A total of over 2,200 viewers have visited the webinar series from COEH’s Continuing Education symposium on workplace lead exposures led by Director Barbara Plog, with assistance from the California Department of Public Health (CDPH).
The one-day science symposium held in November 2013 in Berkeley, California, distilled the latest information on the occupational health risks of low-level lead exposures. The five-part video series is available to the public online at UC Berkeley Events.
Dr. John Howard, director of the National Institute for Occupational Safety and Health, moderated the highly successful event attended by approximately 335 participants from varying time zones in 22 states, the District of Columbia, Canada, and Germany. Guests took part in person or by live webcast. More than 60 registered to watch as groups, multiplying outreach.
The audience represented a cross-section of public health professionals from industry and government, including practitioners of clinical medicine and industrial hygiene.
“We’re excited that we reached so many people with new, breaking information in the field,” said Plog, who timed the symposium to address mounting evidence by Dr. Michael Kosnett, Barbara Materna, and others at the symposium that underscores the toxicity of lead (pdf link) at low doses. Kosnett is an adjunct associate professor of Environmental and Occupational Health in the University of Colorado’s School of Public Health and Materna is chief of the CDPH Occupational Health Branch. Both are graduates of COEH training programs.
The Federal OSHA lead standard in 1978 was ground breaking in its time, said Materna. But now, more than 30 years later, it is widely considered out of date and insufficiently protective. Materna presented the health-based Permissible Exposure Limit (PEL) for lead recommended by the CDPH based on government agency reviews linking lead exposure to neurological and reproductive health effects.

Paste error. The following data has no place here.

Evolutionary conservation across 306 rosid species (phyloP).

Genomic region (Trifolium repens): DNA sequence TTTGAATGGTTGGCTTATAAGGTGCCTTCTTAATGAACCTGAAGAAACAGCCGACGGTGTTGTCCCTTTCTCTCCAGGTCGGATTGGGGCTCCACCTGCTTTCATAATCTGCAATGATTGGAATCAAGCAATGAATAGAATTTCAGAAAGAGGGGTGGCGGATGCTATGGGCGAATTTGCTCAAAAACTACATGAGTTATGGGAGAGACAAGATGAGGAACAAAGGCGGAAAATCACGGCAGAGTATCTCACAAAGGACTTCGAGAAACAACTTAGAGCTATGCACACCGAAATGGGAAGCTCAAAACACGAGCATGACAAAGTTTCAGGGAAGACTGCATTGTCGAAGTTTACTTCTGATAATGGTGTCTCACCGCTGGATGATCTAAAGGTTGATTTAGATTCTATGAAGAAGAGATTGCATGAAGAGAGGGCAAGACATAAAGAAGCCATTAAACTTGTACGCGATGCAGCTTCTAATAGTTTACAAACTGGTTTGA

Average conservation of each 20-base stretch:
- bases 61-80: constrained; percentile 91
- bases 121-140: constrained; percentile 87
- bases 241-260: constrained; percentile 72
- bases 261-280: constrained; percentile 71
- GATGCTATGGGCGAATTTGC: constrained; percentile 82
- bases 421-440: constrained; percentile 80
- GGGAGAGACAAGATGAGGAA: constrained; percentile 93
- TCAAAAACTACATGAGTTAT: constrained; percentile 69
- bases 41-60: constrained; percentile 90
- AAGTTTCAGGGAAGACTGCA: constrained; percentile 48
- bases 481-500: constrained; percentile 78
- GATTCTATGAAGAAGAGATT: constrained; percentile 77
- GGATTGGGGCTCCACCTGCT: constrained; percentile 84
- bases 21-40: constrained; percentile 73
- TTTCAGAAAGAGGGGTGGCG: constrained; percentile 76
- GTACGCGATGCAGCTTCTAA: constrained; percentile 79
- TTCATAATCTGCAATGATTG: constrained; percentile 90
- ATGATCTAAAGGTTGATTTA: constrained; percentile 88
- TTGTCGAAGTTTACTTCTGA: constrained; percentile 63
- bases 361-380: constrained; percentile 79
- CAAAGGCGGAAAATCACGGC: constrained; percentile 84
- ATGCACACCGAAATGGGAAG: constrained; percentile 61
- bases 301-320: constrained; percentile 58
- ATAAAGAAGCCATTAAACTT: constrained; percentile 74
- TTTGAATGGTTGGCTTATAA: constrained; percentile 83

CDPH recommends “air lead levels in the workplace must not exceed an 8-hour time-weighted average concentration of 0.5 – 2.1 micrograms lead per cubic meter of air,” which significantly lower than OSHA’s current permissible exposure limit of 50 micrograms per cubic meter as an 8-hour, time-weighted average.
Kathleen Vork explained the California Environmental Protection Agency’s (Cal/EPA) physiologically-based pharmacokinetic modeling of the air lead and blood lead-level relationship. Vork, a research scientist in Cal/EPA’s Office of Environmental Health Hazard Assessment, highlighted how the Leggett Model characterizes the way humans absorb, distribute, and eliminate lead over time based on published findings from occupational studies.
Calling the symposium an “historic day,” Dr. Howard closed the event by facilitating a Question and Answer session where scientists and policy makers fielded questions specific to the public health consequences of low-dose lead exposure in the workplace. Questions were taken from both the in-person and on-line audiences.
Find this article and others online at http://coeh.berkeley.edu/bridges